As part of this program, the Indian government has committed to US$1.4tr infrastructure investment by 2025 (3). There is also a strong focus on climate and renewables, with the Ministry of Petroleum & Natural Gas announcing in September 2020 that it aims to operate 50% of fuel stations using solar power within five years (4). India has also partnered with Japan via the India-Japan Coordination Forum for Development of Northeast for projects in India’s Northeast states (5).

A range of listed companies in India stands to benefit from the increased infrastructure investment. One example is Larsen & Toubro with services extending from engineering, construction and manufacturing to technology and financial services. It has been awarded a range of government infrastructure contracts, most recently for rail works between Delhi-Meerut and a surface-based water supply project to Patiala town (6).

In the wake of the COVID-19 pandemic, the Indian government has forged ahead with infrastructure projects to support the recovery of the country.

2. Reform and fiscal policies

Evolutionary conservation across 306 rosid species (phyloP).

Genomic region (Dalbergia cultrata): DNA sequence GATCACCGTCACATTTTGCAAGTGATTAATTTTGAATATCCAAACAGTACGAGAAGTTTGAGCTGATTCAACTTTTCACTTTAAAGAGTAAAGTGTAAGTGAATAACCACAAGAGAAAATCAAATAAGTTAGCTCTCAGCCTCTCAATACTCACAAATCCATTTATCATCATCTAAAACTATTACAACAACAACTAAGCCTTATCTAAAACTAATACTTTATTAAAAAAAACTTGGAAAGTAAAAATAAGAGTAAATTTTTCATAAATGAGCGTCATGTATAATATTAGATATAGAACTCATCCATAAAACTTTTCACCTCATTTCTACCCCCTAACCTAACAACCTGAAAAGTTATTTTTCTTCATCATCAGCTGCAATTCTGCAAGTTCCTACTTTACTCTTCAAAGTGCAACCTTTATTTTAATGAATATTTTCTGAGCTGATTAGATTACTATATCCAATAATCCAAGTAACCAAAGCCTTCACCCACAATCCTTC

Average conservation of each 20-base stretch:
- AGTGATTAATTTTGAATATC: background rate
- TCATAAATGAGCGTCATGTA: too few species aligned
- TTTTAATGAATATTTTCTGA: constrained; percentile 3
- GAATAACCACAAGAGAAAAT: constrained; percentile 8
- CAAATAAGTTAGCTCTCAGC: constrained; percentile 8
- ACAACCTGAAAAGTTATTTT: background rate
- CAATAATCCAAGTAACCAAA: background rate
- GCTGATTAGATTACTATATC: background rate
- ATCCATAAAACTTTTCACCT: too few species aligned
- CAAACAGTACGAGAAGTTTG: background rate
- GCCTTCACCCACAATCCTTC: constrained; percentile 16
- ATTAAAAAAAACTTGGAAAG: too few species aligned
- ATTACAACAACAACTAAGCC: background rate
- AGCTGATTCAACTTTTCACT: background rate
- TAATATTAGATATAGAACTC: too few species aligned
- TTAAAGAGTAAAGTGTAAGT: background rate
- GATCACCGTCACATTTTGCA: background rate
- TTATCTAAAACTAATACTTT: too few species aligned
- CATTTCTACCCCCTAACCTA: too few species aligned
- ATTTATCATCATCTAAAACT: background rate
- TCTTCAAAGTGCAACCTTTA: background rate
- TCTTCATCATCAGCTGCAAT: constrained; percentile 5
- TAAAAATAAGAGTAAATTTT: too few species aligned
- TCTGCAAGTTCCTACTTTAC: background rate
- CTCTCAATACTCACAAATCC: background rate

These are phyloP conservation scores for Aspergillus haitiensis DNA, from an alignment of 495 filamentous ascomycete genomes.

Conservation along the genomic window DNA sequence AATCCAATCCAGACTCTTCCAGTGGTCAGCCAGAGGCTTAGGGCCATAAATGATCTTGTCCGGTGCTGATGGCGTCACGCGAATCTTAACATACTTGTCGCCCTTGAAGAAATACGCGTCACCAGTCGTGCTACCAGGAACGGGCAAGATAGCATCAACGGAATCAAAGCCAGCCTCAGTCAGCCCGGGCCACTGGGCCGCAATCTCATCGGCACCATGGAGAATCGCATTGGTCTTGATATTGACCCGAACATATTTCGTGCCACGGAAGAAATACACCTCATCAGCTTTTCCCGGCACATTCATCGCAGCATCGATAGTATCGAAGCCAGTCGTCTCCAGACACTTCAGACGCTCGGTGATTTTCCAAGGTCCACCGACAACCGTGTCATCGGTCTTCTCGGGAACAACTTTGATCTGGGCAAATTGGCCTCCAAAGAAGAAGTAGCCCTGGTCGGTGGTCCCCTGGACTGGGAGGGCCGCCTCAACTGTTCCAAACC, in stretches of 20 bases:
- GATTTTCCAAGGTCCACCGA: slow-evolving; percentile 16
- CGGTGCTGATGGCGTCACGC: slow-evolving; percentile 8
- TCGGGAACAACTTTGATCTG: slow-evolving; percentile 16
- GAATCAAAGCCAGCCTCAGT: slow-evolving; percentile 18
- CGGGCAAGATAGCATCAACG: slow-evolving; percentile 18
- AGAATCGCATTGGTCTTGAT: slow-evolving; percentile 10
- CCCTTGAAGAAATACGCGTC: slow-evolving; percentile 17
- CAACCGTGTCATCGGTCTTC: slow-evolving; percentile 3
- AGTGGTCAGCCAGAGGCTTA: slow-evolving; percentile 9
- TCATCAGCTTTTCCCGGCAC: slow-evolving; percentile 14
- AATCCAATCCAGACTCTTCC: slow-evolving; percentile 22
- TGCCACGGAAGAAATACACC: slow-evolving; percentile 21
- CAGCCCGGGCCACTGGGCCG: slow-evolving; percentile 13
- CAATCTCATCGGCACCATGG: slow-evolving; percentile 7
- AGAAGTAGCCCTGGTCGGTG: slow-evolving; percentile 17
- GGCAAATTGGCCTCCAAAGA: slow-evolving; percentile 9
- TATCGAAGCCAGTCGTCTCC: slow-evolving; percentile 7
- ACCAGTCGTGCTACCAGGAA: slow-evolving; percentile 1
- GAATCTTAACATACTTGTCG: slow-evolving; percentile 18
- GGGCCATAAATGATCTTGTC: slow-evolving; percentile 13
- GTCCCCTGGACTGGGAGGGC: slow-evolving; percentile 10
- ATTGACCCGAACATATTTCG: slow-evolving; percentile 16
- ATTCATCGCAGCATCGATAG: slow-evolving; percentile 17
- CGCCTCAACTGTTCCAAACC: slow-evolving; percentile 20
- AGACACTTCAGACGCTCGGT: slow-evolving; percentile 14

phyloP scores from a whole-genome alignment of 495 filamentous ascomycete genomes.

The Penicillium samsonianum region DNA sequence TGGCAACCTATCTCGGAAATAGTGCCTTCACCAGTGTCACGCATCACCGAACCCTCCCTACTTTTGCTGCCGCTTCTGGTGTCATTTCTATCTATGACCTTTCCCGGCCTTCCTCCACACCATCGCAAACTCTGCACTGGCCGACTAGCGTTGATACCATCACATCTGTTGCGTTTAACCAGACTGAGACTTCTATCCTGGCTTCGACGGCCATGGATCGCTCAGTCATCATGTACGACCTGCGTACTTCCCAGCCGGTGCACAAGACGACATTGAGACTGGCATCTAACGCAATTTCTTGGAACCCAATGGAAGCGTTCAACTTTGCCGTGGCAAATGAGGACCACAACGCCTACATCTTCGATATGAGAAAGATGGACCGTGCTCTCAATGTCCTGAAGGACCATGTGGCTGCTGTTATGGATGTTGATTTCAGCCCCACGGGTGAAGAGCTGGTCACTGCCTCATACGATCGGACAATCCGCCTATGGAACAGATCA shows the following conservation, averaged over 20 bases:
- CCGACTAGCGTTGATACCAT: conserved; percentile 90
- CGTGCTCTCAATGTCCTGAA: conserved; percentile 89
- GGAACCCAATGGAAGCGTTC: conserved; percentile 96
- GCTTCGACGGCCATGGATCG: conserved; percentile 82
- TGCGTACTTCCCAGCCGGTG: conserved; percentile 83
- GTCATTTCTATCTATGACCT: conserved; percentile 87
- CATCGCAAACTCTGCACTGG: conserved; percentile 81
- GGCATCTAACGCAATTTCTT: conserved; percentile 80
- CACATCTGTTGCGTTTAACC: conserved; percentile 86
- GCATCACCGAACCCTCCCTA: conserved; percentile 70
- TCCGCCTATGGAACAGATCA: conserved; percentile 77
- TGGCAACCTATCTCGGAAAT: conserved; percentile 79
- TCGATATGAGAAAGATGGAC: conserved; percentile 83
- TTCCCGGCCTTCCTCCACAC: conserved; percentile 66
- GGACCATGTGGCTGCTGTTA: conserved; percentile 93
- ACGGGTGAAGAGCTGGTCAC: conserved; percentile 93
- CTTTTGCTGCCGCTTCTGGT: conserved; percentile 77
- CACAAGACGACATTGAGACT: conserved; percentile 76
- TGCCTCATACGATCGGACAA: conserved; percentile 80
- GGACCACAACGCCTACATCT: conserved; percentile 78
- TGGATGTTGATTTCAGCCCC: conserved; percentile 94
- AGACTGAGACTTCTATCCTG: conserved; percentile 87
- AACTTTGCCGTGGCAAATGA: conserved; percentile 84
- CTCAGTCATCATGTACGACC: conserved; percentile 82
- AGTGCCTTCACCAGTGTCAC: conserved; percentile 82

India has historically been complicated for business operations, but government reforms have assisted in opening the country to internal and foreign business investment.

Some examples of these reforms include:

- The introduction of GST in 2017 which centralised 17 indirect taxes. This made the Indian goods market more competitive and reduced costs of doing business (7).

- Corporate reforms covering reduced registration fees, stricter requirements before commencement of business operations, improved insolvency processes, an integrated general incorporation form and enabling post-clearance audits and enhanced electronic trade submissions to enhance cross-border trade (8).

The Indian government has also recently passed updated labour codes to simplify laws and compliance processes as well as incorporating a social security fund for gig and platform workers (9). These reforms are anticipated to support continued ease of doing business in India.

Monetary policy in the form of interest rates set by the Reserve Bank of India (RBI) has further supported business investment. The RBI lowered interest rates during the COVID-19 pandemic to support business lending activity. This is likely to remain accommodative for some period to support ongoing recovery (10).

The Indian government has also been active in fiscal spending to support the ongoing growth of the country by reducing poverty. While many programs have existed for some time, the continuation has also been a vital part of recovery from the COVID-19 pandemic.

Some examples include:

- The Mahatma Gandhi National Rural Employment Guarantee Act (NREGA) which guarantees 100 days of unskilled manual labour per year on public works projects at approximately 200 rupees a day (11).